1860's Boarding House Visitors

Centuries of Endurance

The Ximenez-Fatio House has seen her fair share of trying times. Through war and disease to financial strife and family heartbreak, she has always endured. For 222 years this grand lady has stood the test of time and the tests of the many who have sought the safety and warmth of her hearths.

As we travel through this most recent struggle, we, her caretakers, would like to share her with those of you who are acclimating to this new normal of ‘virtual tourism’.

Please check back often as we update this page and add more info about this magnificent home, those who have crossed her thresholds and beautiful historic St. Augustine.

The Human Spirit

The human spirit is an unwavering thing. By nature, we are curious and optimistic even in the most uncertain times. Grounded in family, community, and shared experience there is a constant that can be found across time and miles. When faced with the worst and the unimaginable is often when we find the best in ourselves. Our ability to band together in the worst of times is perhaps our greatest gift.  In the early 18th century, St. Augustine was often cut off from a friendlier outside world. Decades of destruction in Florida’s interior efforts, continuous English raids, European wars, and…

Read more

The “New” Museum World of 2020

The world has been changed by the outbreak of COVID-19, not only on a personal level but also professionally for museums of all sizes and styles. Virtually overnight, museums were tasked with determining how to keep their audience engaged while both the museum staff and their followers were sheltered at home. We at the Ximenez-Fatio House Museum have worked hard to bring our social media audience a variety of content during this time. In addition to pretty photos to distract, we have created activities which can be completed from home with family members. Now, as the world begins to reopen,…

Read more

What’s Normal?

Working in an historic home, one gets a daily dose of how simple life used to be, yet continually amazed at how “modern” some of the items we have in the museum were to the 19th century lifestyle. If these folks only knew how much their lives and expectations from society were about to change. “How,” they might ask, “could life get any more convenient…more amazing?!” We demonstrate in every room how much the 19th-century “normal” was changing, which brings many smiles and giggles as to how archaic and old-fashioned these items seem to us today. Historic home museums not…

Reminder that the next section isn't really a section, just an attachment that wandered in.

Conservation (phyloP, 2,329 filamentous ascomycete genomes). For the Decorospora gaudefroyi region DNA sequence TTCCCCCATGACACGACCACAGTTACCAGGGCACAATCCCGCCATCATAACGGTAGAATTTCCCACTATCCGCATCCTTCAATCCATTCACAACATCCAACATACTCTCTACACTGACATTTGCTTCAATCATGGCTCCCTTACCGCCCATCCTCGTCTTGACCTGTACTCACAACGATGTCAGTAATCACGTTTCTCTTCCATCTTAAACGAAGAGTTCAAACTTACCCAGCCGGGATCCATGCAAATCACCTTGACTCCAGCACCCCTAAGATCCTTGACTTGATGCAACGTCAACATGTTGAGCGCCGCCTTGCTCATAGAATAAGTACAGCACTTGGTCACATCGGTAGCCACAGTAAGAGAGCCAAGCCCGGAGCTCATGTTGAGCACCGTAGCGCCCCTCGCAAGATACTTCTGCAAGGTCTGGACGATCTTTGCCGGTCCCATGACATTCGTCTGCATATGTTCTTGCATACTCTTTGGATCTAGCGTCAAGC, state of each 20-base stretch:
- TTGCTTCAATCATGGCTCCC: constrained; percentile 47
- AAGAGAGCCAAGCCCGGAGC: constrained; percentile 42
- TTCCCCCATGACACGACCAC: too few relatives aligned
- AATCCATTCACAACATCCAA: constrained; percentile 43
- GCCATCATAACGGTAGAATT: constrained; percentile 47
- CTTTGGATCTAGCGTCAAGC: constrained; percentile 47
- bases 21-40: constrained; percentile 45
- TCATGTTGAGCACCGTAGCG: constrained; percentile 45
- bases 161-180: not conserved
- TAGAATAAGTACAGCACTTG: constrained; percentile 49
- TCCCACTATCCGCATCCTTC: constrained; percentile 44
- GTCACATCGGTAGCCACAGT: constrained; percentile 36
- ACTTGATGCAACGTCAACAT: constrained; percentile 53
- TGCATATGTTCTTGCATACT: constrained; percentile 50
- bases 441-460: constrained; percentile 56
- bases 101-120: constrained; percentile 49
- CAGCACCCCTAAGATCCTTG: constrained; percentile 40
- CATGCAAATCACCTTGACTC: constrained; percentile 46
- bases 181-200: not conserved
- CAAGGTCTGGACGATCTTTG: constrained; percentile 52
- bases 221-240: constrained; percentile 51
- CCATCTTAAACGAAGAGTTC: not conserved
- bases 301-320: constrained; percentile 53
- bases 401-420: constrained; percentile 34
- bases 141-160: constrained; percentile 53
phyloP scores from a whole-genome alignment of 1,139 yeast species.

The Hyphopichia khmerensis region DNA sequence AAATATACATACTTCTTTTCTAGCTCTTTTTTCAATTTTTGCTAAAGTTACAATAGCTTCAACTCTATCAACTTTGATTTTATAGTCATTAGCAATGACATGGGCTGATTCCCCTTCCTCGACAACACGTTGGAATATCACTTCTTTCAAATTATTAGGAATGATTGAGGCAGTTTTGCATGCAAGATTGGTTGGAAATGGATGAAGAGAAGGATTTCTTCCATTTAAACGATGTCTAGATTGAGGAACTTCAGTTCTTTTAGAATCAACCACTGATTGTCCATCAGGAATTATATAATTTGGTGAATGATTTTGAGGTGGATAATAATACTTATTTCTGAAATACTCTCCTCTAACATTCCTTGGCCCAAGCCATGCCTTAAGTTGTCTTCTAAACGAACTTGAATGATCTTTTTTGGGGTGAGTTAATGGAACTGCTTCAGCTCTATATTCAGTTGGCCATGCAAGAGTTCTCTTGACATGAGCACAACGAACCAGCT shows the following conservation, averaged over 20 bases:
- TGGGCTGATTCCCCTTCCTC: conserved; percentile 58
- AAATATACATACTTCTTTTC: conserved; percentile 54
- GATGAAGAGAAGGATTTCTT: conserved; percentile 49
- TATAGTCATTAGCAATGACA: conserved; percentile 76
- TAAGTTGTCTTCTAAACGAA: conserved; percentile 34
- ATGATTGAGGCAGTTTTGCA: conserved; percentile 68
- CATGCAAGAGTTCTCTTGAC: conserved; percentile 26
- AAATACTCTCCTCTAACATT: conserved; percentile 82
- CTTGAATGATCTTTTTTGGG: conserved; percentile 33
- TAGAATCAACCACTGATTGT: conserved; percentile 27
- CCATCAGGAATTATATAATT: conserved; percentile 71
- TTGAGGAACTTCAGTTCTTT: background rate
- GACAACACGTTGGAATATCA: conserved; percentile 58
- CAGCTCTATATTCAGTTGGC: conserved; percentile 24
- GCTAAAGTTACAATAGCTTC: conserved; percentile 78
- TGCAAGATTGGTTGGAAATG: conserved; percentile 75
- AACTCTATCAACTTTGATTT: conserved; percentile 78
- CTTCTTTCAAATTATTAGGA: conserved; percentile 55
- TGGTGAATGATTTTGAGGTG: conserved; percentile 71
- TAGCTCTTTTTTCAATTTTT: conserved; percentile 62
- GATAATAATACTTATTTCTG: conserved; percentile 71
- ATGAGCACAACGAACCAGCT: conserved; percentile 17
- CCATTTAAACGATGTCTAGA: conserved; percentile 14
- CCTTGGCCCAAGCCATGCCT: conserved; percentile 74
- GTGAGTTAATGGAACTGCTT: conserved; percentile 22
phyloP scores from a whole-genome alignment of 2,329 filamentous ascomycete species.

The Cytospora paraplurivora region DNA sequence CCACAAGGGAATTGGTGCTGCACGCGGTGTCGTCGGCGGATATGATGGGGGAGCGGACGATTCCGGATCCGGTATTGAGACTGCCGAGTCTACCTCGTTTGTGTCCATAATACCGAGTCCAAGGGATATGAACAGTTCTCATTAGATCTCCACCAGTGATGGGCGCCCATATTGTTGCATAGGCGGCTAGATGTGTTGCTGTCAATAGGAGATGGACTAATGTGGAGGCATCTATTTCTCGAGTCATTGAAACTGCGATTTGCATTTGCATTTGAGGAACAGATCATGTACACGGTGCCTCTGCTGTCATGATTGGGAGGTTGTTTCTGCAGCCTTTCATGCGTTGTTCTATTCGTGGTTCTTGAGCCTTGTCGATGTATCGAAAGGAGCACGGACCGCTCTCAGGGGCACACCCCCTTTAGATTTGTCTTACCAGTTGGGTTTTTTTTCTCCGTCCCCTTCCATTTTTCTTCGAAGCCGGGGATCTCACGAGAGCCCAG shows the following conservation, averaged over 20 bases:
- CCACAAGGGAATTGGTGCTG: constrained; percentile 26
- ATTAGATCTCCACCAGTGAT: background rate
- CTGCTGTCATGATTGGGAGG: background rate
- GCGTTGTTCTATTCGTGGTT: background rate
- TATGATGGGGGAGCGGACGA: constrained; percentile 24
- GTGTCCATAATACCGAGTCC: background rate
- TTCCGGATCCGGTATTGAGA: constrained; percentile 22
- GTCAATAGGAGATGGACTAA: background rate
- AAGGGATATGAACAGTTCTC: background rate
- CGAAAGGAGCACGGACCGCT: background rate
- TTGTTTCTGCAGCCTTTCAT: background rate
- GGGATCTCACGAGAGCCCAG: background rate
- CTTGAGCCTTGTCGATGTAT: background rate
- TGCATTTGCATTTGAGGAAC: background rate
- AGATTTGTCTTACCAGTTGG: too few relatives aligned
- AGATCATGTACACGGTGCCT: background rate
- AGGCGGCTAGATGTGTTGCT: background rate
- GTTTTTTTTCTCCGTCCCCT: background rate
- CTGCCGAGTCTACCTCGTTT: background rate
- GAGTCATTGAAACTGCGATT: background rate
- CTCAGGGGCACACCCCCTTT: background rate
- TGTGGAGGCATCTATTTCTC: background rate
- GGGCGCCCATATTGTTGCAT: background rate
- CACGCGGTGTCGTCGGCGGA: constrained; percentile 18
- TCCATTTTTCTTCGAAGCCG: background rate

Read more

The Essential Service of Storytelling

At the Ximenez-Fatio House Museum we interpret 19th-century historic living, as seen in the lives of three single women who owned, consecutively, this grand old house and operated a very respected boarding house within its walls. Here we offer a glimpse at the simplicity of the 19th century, as we display its most fashionable designs and daily comforts that couldn’t possibly, ever be improved upon! It truly was a simpler time back then. Yet, if you think about it, 19th-century America was bigger than it is today. It was more spread out, with more distance between cities and towns, and…

Read more

The Asiatic Cholera Pandemic

April 13, 2020 This latest pandemic is not the first time that St. Augustine has experienced a quarantine. On October 1834, when Dr. Seth Peck, his wife Sarah, and their children Mary, Rebecca, John, Lucy, and baby Sarah arrived in St. Augustine, they were not allowed to disembark. The schooner Topic, which brought them from New York, was ordered to quarantine everyone and everything onboard. The quarantine was imposed by the St. Augustine city council due to the threat of yellow fever and the Asiatic Cholera reported in nearby states. There was reason to be fearful! Cholera, an infection of…

Read more
Caravaca Cross

History Repeats in St. Augustine

March 31, 2020  Human history is rife with plagues and pandemics. Just say the word “plague” and most people will conjure images of the Bubonic Plague (1347-1351) and Monty Python characters calling “Bring outcha dead!” That was a hilarious scene until you are reminded that over 200 million people lost their lives to this disease. Most recently, the Spanish Flu (1918-1919), with a death toll somewhere between 40-50 million people brought the world to its knees. COVID-19 is the new, unimaginable micro-biotic enemy in our midst. The Ximenez-Fatio House has a unique history with pandemics and infectious disease outbreaks. In…

Read more